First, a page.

Posts:5491


07/06/2008 7:09 PM  
Robert have you ever heard the expression: "The right hand doesn't know what the left one is doing"? The committee's authority comes from the BOD and the BOD is responsible for its actions. In your scenario what if your committee recommends something that is in direct violation of the CC&R's and just sends it to the community? Now Joe or Jane Homeowner doesn't realize it's just a committee's recommendation of what they (the committee) wants to happen and start to follow it. When they start getting violation letters for doing something that someone that had no authority to tell them to do; who do you think they're going to complain to?

Just as there should be a primary contact person between the BOD and the MC to prevent the MC from receiving conflicting orders so should there be a clear channel of communication from the BOD to the homeowners. I would imagine a major corporation such as Wal-Mart, GM, GE et al have any number of committees, do you suppose they have free reign to disseminate their reports?

There was a post about an out of control committee a while back:
http://www.hoatalk.com/Forum/tabid/55/view/topic/forumid/1/postid/44422/Default.aspx

Studies show that 5 out of 4 people have problems with fractions
RobertR1
(South Carolina)

Posts:5164


07/06/2008 7:26 PM  
Clen,
Let me explain that I am not advocating any EFFORT to disrupt the Boards authority. They need all the rational authority they can muster to run these places. Just as I wouldnot paint all Boards as being the epitome of social government I would not paint all committees as being trouble makers. I am mearly suggesting that there may be a different way to run the railroad and BOD should be acutely alert to be informed of doing things a little differently if the results are warranted. For a committee to have a direct official contact with the members is not just bad, Period. I gave another example of using a committe in a little different way that may prove fruitful is some places, innovation should be encouraged and innovative personal contacts with the Management Picture and the members may be essential.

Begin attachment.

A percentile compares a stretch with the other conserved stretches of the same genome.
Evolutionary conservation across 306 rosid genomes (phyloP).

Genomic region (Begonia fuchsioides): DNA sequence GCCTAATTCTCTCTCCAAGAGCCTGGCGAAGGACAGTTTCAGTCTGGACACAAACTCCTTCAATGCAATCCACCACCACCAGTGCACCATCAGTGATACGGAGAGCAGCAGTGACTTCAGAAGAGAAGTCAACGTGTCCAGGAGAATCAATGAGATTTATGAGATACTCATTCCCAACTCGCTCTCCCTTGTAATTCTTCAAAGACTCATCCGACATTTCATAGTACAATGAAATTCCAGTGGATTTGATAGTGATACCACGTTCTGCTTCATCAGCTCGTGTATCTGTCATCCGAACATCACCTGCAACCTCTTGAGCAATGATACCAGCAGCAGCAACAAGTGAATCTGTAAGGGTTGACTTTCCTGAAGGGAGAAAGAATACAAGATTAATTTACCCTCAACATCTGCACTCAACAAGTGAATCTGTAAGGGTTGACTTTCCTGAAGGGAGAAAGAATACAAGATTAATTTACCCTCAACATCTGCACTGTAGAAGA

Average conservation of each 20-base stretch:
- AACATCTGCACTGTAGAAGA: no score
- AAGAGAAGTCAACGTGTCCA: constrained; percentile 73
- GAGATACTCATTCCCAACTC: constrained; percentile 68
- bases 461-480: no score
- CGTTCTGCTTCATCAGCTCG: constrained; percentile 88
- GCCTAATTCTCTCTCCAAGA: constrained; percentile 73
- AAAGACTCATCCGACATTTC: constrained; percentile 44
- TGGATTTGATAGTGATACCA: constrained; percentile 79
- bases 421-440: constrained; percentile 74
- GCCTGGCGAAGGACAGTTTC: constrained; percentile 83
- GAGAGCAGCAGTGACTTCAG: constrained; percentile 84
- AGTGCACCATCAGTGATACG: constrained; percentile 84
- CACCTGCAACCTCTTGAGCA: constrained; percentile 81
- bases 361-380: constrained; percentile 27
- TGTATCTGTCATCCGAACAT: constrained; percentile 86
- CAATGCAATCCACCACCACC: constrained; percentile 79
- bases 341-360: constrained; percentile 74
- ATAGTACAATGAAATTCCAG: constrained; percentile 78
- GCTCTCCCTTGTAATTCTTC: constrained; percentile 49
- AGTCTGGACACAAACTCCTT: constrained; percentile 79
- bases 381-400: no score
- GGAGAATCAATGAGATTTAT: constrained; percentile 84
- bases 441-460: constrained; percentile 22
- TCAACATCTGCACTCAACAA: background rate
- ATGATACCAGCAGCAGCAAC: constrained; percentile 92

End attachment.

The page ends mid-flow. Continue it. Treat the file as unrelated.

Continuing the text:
BruceF1
(Connecticut)

Posts:2535


07/06/2008 9:13 PM  
Robert,

No offense taken. You're entitled to your opinion, and while I can understand and sympathize with your feelings, I cannot agree with something that I believe violates accepted protocol.

Allow me to address, specifically, some of your comments:

You said: "how would you feel about the disemination of the committe minutes that would also go to the Board for what ever evaluation or conclusion they care to make, based on the minutes as provided." You also said: "Your side wants to control how the information of the committee is handled because you have a fear, things might get out of hand, and prove an embarrassmenr to the Board, so you want the Board to nip this in the Bud before it grows big as an elephant."

I have no such fear, nor have I said anything about control. I've already said, repeatedly, that the board cannot change the minutes of the committee meeting to suit itself. So, your statements above are incorrect. If you believe they are true and that is the board's intent, or that they have some other sinister motive, then you do not trust your board and it is best to recall the board members and replace them.

You said: "I just can't believe how it benefits the Real Property (association) to have secret enclaves to run the association business."

There's nothing "secret" here at all. I also said, repeatedly, if a homeowner asks to see the committee minutes, then the board must make them available. I've already said the board cannot change them, so the homeowner gets to see the minutes exactly as the committee prepared them. What's secret about that? Again, unless you mistrust your board. Certainly, "secret enclaves" are not beneficial to the association, but neither are renegade committees and loose cannons.

You said: "It's a business, the last time I looked, not a Lords of the Rings Council to map the direction of the world." You also said: "If you believe the Board has the authority to control completely the actions of the committee..."

Yes, it is a business, and in a business we must function in an orderly manner according to a standard operating procedure; a set of rules. In any business there is a reporting structure. Of course, I am not familiar with your governing documents, but I'd be willing to bet that they are structured so that committees are subordinate to the board. I know ours is. And, that means that yes, the board does control the actions of the committee, at least insofar as placing limits on the committee's authority. Even where a committee is given the authority to approve or disapprove a request (such as with the Architectural Control Committee), an aggrieved homeowner can appeal the committee's decision to the board. So, the board has the final say. Like it or not, that's the way our society has been set up for decades, if not for centuries. If we're not happy with the rules, we're welcome to change them, so long as we do so in accordance with the rules, that is.